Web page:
Some Greeks, like Christos Tsakirios, a commercial fisherman on the Aegean island of Leros, say the warnings sound like blackmail. “For years, we have been hearing that we are on the verge of some abyss, that we will go bankrupt and there will be no money in cash machines and there will be tanks protecting banks so people won’t run in and take their money out before it’s worthless,” he says. “And in the end, our politicians just agree to more austerity measures and then we are the good little student again. It’s like a broken record.”
Tsakirios has struggled in the last five years. He considers himself lucky to still be working, but it’s harder to sell his catch these days. “Many people don’t buy fish because they think it’s too expensive,” he says.
He says he supports the anti-austerity government pushing against more budget cuts and tax hikes, moves which he believes have trapped the Greek economy into a death spiral.
But he says he also cannot imagine Greece outside of the eurozone, isolated from the rest of Europe. “Most Greeks I know don’t believe it will ever happen,” he says.
Malkoutzis, the analyst, says this year could prove to be more perilous for Greece than 2010 and 2012, when the fear of a Greek eurozone exit sparked protests, international handwringing and alarmist headlines. “You have an inexperienced government which is at odds with Greek lenders over a whole range of issues, and this causing considerable consternation,” he says. “And Greece is simply running out of money. If there isn’t a deal in the next few weeks, and there is no other way to address the issue, then default will become a reality.”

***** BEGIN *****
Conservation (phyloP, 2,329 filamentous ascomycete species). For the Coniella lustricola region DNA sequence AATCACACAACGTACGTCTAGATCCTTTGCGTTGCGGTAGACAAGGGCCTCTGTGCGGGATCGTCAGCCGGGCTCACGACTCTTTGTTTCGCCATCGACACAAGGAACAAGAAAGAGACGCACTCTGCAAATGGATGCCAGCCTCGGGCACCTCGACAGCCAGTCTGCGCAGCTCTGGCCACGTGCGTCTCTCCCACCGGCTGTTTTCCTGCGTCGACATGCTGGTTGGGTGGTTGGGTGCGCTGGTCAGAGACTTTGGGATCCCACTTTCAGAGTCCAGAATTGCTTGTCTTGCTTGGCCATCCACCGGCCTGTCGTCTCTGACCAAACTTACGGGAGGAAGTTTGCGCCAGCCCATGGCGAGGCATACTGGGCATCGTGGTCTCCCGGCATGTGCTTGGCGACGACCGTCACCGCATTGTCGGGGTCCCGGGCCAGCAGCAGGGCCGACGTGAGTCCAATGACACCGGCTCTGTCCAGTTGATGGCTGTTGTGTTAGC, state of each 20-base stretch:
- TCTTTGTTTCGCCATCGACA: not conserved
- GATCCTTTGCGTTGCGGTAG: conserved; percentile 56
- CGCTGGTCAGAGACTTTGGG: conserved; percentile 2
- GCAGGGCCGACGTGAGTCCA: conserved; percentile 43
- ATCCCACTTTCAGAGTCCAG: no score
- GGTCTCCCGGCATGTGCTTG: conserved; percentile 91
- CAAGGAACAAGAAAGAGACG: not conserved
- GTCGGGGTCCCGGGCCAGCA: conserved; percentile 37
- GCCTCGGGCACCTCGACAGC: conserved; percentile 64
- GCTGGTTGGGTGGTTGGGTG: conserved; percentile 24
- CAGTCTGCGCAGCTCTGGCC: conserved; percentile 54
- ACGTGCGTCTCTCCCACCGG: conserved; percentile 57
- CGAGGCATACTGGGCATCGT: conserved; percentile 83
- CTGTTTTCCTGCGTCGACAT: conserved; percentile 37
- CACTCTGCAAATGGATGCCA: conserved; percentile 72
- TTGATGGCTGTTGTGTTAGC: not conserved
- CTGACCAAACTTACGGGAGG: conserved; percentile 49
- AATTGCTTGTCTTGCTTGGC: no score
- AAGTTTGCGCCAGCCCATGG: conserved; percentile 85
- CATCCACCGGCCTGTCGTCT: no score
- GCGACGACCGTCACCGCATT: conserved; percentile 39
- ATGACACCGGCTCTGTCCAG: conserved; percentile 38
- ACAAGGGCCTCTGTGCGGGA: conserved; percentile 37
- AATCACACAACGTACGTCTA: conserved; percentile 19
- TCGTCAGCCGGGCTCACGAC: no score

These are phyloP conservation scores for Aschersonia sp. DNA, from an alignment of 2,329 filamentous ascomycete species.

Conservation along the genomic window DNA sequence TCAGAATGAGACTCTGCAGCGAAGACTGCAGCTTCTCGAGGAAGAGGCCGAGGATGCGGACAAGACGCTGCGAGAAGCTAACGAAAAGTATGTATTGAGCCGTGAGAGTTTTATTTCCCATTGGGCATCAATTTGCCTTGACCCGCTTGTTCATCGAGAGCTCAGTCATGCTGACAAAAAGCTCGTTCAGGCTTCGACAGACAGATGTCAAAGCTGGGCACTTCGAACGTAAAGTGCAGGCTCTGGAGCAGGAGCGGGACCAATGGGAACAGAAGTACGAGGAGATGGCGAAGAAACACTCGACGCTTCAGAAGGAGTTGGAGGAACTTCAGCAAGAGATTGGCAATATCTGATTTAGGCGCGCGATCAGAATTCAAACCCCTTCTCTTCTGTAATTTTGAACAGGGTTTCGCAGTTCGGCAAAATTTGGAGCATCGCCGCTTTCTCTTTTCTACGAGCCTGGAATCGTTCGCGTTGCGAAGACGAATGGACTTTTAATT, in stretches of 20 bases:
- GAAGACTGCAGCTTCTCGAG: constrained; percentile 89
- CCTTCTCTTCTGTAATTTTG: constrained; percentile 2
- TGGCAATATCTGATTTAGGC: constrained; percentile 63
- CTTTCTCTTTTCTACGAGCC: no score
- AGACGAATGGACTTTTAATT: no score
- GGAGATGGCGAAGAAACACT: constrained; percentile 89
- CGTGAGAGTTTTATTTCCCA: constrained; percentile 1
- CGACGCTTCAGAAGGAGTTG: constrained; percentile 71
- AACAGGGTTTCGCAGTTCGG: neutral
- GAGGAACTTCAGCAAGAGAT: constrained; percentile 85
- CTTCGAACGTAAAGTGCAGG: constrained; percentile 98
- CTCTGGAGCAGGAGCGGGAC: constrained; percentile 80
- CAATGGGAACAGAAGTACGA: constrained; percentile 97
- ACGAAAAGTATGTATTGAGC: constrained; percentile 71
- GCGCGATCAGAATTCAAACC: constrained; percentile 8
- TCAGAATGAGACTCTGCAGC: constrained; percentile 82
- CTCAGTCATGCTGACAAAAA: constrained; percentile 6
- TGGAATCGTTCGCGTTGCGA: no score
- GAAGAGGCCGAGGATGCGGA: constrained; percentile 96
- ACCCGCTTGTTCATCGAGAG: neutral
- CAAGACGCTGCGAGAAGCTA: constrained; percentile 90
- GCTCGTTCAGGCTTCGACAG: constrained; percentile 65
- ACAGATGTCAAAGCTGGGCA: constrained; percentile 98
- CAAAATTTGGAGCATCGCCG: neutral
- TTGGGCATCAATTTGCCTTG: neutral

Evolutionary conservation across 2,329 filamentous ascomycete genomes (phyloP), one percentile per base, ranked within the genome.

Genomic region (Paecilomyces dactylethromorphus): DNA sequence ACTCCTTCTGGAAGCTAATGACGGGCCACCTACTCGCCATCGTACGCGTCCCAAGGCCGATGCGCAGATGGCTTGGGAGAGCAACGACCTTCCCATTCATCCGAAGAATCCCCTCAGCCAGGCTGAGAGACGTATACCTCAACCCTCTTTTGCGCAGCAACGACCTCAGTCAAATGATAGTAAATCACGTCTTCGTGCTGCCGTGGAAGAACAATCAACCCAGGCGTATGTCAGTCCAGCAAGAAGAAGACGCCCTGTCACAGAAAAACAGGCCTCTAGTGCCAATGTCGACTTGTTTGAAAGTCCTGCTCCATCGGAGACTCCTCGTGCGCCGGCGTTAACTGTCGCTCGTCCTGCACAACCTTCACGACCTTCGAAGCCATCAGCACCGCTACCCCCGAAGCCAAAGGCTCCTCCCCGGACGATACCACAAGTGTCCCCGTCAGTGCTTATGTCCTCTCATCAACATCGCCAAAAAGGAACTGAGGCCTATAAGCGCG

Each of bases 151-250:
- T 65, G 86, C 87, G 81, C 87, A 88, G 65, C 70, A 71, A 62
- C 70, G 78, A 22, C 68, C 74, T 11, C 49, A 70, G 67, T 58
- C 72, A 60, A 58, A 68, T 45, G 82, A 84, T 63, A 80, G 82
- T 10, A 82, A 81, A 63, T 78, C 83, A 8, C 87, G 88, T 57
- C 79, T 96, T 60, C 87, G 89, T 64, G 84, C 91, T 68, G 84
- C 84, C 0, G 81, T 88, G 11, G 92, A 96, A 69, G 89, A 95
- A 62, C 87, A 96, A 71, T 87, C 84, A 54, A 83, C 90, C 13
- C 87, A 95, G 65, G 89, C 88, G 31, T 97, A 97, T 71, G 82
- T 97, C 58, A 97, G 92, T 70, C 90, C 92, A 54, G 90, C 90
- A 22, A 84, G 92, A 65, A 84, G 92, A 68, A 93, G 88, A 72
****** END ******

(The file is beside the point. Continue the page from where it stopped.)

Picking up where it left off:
Backing for the government
Chatzisinakis, the accountant, says he doesn’t believe the eurozone will allow Greece to have a messy default and tumble out of the currency union. He sometimes listens to the TV news, “where talking heads are warning us that we will starve, that there will be war, that we will destroy ourselves if we go bankrupt,” he says. “And I think, I can’t even picture that happening.”
“I am an optimist,” he says. “I know it’s tough, I know our government is in a terrible negotiating position, but I don’t think our fellow eurozone members will let an impasse become so entrenched that it destroys an entire country.”
He says most of his clients feel the same way, though one client has most of his money in Switzerland and periodically transfers just enough to live on to his Greek account. “He’s been afraid of a Greek bankruptcy and eurozone exit since the beginning of the crisis,” he says. “But the rest of my clients, they don’t have enough money to put savings in the bank, let alone overseas.”
He and most of his clients support the new government’s tough negotiating stance, hoping it will end the austerity measures that have shrunk the Greek economy by a quarter and tripled the unemployment rate. But Chatzisinakis also worries that the government is winging negotiations that require meticulous diplomacy and hard-nosed math. “I’m afraid they don’t know what they’re doing,” he says. “If they don’t, I don’t want to think about what might happen.”